Biology and Behavior: How to Predict What We'll Do - Elizabeth

Do we have any control over our actions? Have we fallen in love because of a personal connection with another individual or because their pheromones indicate a differing immune system that would produce strong children? Are our choices our own or are they predetermined by our genetics? Encapsulated in the longstanding debate of “nature versus nurture,” these questions have long perplexed the scientific community. Behavior specifically, one of the main focuses of biologists, is something that many a scientist has attempted to predict with varying levels of success.

Animal behavior is largely driven by natural selection. Belding’s ground squirrels have developed a form of predator warning. Series of whistles and trills elicit specific physiological responses that cause the squirrels to act in different ways for different predators. If a predator is seen on land, the squirrel that spots it will first get to safety and then call what is known as a trill. In response to a trill, nearby Belding’s ground squirrels will stand up on their hind legs and attempt to locate the predator to determine the level of danger. However, if a predator is seen in the sky, a Belding’s ground squirrel will immediately issue what is known as a whistle. This whistle draws attention to the squirrel that issues it, but succeeds in warning the community about a much greater danger. In response to a whistle, the nearby squirrels will drop everything they are doing and bolt for the nearest cover (Sherman). This pattern of behavior developed via natural selection, and, by running experiments, biologists can establish patterns of behavior for animals such as the Belding’s ground squirrel and use those patterns to predict future action.

Behavior in humans is much harder to predict. The ultimate mode used to determine behavior, according to some biologists, is genetics. The strands of nucleic acids made up from the basic elements of life instruct both the creation of our body and the subsequent maintenance. Since there’s a handy guidebook for how to build a body, one would assume that that body’s subsequent actions could be predicted. In many cases this is true. Children with learning disorders were once believed to be slow and lazy, but research has revealed anomalies in their genetic code that impedes brain function. Similarly, hypoglycemia induced by lack of carbohydrates can decrease a person’s ability to empathize, as seen in a study of Israeli judges that determined that the biggest indicator of how harsh a sentencing would be was how recently the judge had eaten lunch. More generally it has been observed that, when making judgments, the emotional centers of our brain kick on first, causing our decisions to be the product of predetermined emotion rather than logic or reasoning (Raz). However, this theory isn’t perfect. If our actions are so predictable (and usually centered around self preservation), how do you explain people who put themselves in harm’s way for someone they barely know or even those who give a compliment to strangers on the street? Obviously, looking at the genetic makeup of an individual can give you clues about their behavior, but there remains an unquantifiable aspect of humanity that cannot be encapsulated by adenine, guanine, thymine, and cytosine.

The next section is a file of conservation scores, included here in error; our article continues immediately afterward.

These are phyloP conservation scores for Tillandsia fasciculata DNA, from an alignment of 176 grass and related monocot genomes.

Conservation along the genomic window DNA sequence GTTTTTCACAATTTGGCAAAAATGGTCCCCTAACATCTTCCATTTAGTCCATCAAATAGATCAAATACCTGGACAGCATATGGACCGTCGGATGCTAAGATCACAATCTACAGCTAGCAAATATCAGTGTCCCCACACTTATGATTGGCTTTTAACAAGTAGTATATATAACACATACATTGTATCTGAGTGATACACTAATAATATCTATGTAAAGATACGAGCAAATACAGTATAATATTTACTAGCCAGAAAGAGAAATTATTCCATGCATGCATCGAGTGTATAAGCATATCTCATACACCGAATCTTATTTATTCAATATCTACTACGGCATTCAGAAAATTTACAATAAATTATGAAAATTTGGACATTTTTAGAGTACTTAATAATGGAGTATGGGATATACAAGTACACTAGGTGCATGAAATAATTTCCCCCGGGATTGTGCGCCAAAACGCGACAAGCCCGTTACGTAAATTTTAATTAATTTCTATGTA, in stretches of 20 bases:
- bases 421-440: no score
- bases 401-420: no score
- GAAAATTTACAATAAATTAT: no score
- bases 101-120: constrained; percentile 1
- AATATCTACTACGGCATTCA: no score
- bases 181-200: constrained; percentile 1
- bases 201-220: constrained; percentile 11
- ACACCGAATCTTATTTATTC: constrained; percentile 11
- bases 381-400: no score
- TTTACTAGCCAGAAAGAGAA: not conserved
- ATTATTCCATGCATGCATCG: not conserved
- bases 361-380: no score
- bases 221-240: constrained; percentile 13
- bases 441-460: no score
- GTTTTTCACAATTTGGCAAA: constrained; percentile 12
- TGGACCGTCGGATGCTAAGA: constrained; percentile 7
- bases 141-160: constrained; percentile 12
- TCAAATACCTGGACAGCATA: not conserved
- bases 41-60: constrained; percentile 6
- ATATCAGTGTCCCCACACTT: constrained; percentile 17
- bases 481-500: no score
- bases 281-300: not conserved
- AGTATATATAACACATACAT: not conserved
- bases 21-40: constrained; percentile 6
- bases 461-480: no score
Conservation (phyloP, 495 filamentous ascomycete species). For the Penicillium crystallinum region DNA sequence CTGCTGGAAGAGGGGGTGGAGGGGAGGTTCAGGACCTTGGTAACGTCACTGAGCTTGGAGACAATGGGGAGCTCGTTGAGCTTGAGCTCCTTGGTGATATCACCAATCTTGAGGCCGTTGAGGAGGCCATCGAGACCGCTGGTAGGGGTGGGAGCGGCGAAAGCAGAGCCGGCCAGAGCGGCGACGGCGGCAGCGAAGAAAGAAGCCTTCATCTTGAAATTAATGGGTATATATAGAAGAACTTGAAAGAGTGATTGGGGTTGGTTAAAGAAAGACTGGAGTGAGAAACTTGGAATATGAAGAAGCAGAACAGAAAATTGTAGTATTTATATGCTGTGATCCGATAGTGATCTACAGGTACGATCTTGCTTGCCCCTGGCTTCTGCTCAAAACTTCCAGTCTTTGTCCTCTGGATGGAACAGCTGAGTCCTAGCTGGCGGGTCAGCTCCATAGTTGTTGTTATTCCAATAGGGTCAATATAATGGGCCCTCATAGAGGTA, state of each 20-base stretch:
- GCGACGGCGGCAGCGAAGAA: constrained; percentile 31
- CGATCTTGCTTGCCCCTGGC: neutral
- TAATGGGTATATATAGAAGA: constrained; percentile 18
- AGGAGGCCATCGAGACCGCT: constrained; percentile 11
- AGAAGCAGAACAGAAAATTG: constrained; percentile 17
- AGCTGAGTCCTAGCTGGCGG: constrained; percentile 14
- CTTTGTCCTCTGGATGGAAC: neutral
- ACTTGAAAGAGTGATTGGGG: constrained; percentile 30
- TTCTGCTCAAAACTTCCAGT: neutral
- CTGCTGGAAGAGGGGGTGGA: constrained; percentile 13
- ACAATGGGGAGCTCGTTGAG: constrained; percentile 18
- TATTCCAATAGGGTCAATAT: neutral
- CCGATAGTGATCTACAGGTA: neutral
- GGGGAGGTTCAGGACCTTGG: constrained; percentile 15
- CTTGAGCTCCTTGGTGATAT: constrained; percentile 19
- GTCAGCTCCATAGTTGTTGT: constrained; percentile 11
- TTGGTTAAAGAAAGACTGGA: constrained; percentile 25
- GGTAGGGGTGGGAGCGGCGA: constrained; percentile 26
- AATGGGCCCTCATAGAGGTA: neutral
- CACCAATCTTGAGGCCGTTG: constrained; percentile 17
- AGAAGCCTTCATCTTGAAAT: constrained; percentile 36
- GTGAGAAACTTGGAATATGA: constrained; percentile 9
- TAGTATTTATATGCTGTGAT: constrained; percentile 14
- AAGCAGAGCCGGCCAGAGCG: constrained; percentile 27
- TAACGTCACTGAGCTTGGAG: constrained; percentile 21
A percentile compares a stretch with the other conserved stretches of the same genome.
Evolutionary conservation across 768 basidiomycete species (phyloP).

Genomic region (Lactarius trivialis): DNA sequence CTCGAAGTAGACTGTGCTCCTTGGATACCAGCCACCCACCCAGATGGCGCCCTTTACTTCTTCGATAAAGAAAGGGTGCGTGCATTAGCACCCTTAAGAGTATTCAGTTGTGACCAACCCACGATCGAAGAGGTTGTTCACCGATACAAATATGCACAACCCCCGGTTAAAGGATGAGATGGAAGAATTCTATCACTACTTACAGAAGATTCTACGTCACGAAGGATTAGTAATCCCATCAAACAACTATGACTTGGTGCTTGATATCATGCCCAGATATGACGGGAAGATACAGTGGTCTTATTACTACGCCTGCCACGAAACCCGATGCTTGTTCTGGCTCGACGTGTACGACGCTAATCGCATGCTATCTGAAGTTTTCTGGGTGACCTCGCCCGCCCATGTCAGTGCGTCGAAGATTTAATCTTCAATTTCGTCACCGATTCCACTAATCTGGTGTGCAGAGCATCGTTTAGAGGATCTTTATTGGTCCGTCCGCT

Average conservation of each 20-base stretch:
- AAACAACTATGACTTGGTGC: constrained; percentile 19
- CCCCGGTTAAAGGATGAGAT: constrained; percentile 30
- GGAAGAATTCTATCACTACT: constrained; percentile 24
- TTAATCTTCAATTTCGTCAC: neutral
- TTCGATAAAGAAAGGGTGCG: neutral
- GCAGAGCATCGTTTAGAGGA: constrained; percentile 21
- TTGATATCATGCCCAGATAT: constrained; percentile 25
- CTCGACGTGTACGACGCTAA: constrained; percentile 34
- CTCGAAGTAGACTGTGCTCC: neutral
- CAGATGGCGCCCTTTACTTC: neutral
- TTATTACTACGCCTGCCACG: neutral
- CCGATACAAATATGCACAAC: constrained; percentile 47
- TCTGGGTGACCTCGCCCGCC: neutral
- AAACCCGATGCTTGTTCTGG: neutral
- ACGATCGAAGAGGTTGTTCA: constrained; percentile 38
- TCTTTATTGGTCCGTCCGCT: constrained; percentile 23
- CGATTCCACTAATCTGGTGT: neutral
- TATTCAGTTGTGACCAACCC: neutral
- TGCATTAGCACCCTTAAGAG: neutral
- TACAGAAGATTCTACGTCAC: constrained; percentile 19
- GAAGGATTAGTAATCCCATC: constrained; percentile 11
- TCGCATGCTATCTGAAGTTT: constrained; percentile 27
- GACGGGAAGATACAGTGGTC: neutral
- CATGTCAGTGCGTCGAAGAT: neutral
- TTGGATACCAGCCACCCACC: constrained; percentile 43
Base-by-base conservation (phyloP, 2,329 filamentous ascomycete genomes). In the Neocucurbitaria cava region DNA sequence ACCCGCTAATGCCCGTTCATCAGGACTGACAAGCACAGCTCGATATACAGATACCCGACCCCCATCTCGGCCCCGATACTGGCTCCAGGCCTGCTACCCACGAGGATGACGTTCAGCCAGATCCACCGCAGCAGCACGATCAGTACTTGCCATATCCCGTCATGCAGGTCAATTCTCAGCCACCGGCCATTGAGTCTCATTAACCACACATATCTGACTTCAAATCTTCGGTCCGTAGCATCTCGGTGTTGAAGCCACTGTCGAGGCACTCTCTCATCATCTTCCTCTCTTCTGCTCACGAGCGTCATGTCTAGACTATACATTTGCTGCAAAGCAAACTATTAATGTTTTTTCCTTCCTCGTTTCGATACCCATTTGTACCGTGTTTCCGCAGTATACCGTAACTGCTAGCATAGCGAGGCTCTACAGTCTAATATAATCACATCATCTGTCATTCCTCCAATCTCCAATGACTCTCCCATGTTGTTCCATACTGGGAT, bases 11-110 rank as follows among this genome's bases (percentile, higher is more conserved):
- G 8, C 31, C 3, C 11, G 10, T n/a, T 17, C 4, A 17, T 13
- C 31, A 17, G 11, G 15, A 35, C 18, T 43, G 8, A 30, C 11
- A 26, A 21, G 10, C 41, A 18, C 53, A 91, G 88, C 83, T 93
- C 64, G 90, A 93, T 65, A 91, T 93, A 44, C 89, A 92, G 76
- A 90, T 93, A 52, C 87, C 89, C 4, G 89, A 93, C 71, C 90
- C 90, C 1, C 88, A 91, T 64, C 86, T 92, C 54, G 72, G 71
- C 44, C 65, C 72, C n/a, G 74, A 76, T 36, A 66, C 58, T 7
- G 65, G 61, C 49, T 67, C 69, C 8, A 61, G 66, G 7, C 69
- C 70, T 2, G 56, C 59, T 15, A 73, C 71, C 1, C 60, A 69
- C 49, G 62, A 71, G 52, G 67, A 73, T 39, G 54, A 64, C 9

Works Cited

Raz, Guy. “Hardwired.” TED Radio Hour. NPR, 25 Aug. 2017. Web. Accessed 18 Sept. 2017.

Sherman, Paul W. “Alarm calls of Belding’s ground squirrels to aerial predators: nepotism or self-preservation?” Behavioral Ecology and Sociobiology 17.4 (1985): 313-323. Springer. Web. Accessed 18 Sept. 2017.